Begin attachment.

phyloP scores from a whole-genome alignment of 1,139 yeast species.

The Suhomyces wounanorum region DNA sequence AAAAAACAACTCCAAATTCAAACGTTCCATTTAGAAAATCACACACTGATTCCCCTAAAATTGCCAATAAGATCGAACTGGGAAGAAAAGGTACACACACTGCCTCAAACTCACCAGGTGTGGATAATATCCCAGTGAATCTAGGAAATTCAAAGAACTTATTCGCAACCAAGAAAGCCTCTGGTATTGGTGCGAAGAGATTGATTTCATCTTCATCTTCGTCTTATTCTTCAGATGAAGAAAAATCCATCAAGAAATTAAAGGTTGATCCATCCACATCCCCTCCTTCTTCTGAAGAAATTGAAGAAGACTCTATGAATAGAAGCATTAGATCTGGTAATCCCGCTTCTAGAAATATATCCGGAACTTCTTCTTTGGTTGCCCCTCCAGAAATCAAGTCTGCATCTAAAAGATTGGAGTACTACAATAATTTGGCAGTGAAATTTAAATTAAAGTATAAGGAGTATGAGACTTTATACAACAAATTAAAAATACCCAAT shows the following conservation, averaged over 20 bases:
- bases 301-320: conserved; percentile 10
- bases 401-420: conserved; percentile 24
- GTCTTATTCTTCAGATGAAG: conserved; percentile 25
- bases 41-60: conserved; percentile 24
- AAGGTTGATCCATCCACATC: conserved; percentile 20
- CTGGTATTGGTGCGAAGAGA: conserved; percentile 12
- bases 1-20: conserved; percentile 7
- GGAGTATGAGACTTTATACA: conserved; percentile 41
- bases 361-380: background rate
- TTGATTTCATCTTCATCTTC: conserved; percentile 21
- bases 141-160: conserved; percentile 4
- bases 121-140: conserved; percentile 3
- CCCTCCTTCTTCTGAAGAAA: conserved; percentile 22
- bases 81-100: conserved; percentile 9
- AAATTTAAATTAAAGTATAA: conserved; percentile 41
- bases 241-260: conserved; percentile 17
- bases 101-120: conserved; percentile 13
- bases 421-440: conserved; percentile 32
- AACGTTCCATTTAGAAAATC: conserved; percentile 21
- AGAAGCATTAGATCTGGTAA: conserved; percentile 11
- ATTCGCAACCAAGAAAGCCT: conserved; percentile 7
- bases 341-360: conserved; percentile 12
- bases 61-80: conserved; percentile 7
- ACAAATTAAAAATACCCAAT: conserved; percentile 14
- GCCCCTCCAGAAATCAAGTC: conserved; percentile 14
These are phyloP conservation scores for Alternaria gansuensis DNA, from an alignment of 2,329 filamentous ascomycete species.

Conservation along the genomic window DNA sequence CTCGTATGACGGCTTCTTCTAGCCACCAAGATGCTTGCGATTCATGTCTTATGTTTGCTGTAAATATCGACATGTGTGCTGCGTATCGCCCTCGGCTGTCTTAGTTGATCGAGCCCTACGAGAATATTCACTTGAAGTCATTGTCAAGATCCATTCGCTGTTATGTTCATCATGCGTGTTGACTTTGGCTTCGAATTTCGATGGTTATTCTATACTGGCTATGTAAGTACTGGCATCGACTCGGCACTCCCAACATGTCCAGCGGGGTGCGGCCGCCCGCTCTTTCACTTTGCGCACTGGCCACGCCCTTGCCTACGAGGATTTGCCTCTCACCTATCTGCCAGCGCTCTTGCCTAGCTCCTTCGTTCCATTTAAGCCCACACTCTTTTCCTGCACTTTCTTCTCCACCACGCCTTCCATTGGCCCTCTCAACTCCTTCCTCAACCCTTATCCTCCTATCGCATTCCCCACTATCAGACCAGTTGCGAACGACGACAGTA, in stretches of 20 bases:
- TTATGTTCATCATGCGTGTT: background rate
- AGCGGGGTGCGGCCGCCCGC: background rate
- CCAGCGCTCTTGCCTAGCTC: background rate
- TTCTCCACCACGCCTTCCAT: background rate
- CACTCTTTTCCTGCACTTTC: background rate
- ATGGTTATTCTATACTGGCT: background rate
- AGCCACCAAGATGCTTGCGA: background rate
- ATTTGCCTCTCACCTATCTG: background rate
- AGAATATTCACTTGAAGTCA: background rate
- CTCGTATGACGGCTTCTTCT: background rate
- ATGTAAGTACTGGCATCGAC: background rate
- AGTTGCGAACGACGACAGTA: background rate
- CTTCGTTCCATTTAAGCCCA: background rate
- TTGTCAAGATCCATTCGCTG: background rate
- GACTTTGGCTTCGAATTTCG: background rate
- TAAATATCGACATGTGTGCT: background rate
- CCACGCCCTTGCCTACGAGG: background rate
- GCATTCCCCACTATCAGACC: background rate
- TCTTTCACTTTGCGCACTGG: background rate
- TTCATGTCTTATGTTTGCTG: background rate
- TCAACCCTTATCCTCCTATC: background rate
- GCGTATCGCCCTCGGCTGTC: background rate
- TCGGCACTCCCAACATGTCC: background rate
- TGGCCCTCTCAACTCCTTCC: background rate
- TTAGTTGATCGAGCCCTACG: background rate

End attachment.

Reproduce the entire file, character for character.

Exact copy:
phyloP scores from a whole-genome alignment of 1,139 yeast species.

The Suhomyces wounanorum region DNA sequence AAAAAACAACTCCAAATTCAAACGTTCCATTTAGAAAATCACACACTGATTCCCCTAAAATTGCCAATAAGATCGAACTGGGAAGAAAAGGTACACACACTGCCTCAAACTCACCAGGTGTGGATAATATCCCAGTGAATCTAGGAAATTCAAAGAACTTATTCGCAACCAAGAAAGCCTCTGGTATTGGTGCGAAGAGATTGATTTCATCTTCATCTTCGTCTTATTCTTCAGATGAAGAAAAATCCATCAAGAAATTAAAGGTTGATCCATCCACATCCCCTCCTTCTTCTGAAGAAATTGAAGAAGACTCTATGAATAGAAGCATTAGATCTGGTAATCCCGCTTCTAGAAATATATCCGGAACTTCTTCTTTGGTTGCCCCTCCAGAAATCAAGTCTGCATCTAAAAGATTGGAGTACTACAATAATTTGGCAGTGAAATTTAAATTAAAGTATAAGGAGTATGAGACTTTATACAACAAATTAAAAATACCCAAT shows the following conservation, averaged over 20 bases:
- bases 301-320: conserved; percentile 10
- bases 401-420: conserved; percentile 24
- GTCTTATTCTTCAGATGAAG: conserved; percentile 25
- bases 41-60: conserved; percentile 24
- AAGGTTGATCCATCCACATC: conserved; percentile 20
- CTGGTATTGGTGCGAAGAGA: conserved; percentile 12
- bases 1-20: conserved; percentile 7
- GGAGTATGAGACTTTATACA: conserved; percentile 41
- bases 361-380: background rate
- TTGATTTCATCTTCATCTTC: conserved; percentile 21
- bases 141-160: conserved; percentile 4
- bases 121-140: conserved; percentile 3
- CCCTCCTTCTTCTGAAGAAA: conserved; percentile 22
- bases 81-100: conserved; percentile 9
- AAATTTAAATTAAAGTATAA: conserved; percentile 41
- bases 241-260: conserved; percentile 17
- bases 101-120: conserved; percentile 13
- bases 421-440: conserved; percentile 32
- AACGTTCCATTTAGAAAATC: conserved; percentile 21
- AGAAGCATTAGATCTGGTAA: conserved; percentile 11
- ATTCGCAACCAAGAAAGCCT: conserved; percentile 7
- bases 341-360: conserved; percentile 12
- bases 61-80: conserved; percentile 7
- ACAAATTAAAAATACCCAAT: conserved; percentile 14
- GCCCCTCCAGAAATCAAGTC: conserved; percentile 14
These are phyloP conservation scores for Alternaria gansuensis DNA, from an alignment of 2,329 filamentous ascomycete species.

Conservation along the genomic window DNA sequence CTCGTATGACGGCTTCTTCTAGCCACCAAGATGCTTGCGATTCATGTCTTATGTTTGCTGTAAATATCGACATGTGTGCTGCGTATCGCCCTCGGCTGTCTTAGTTGATCGAGCCCTACGAGAATATTCACTTGAAGTCATTGTCAAGATCCATTCGCTGTTATGTTCATCATGCGTGTTGACTTTGGCTTCGAATTTCGATGGTTATTCTATACTGGCTATGTAAGTACTGGCATCGACTCGGCACTCCCAACATGTCCAGCGGGGTGCGGCCGCCCGCTCTTTCACTTTGCGCACTGGCCACGCCCTTGCCTACGAGGATTTGCCTCTCACCTATCTGCCAGCGCTCTTGCCTAGCTCCTTCGTTCCATTTAAGCCCACACTCTTTTCCTGCACTTTCTTCTCCACCACGCCTTCCATTGGCCCTCTCAACTCCTTCCTCAACCCTTATCCTCCTATCGCATTCCCCACTATCAGACCAGTTGCGAACGACGACAGTA, in stretches of 20 bases:
- TTATGTTCATCATGCGTGTT: background rate
- AGCGGGGTGCGGCCGCCCGC: background rate
- CCAGCGCTCTTGCCTAGCTC: background rate
- TTCTCCACCACGCCTTCCAT: background rate
- CACTCTTTTCCTGCACTTTC: background rate
- ATGGTTATTCTATACTGGCT: background rate
- AGCCACCAAGATGCTTGCGA: background rate
- ATTTGCCTCTCACCTATCTG: background rate
- AGAATATTCACTTGAAGTCA: background rate
- CTCGTATGACGGCTTCTTCT: background rate
- ATGTAAGTACTGGCATCGAC: background rate
- AGTTGCGAACGACGACAGTA: background rate
- CTTCGTTCCATTTAAGCCCA: background rate
- TTGTCAAGATCCATTCGCTG: background rate
- GACTTTGGCTTCGAATTTCG: background rate
- TAAATATCGACATGTGTGCT: background rate
- CCACGCCCTTGCCTACGAGG: background rate
- GCATTCCCCACTATCAGACC: background rate
- TCTTTCACTTTGCGCACTGG: background rate
- TTCATGTCTTATGTTTGCTG: background rate
- TCAACCCTTATCCTCCTATC: background rate
- GCGTATCGCCCTCGGCTGTC: background rate
- TCGGCACTCCCAACATGTCC: background rate
- TGGCCCTCTCAACTCCTTCC: background rate
- TTAGTTGATCGAGCCCTACG: background rate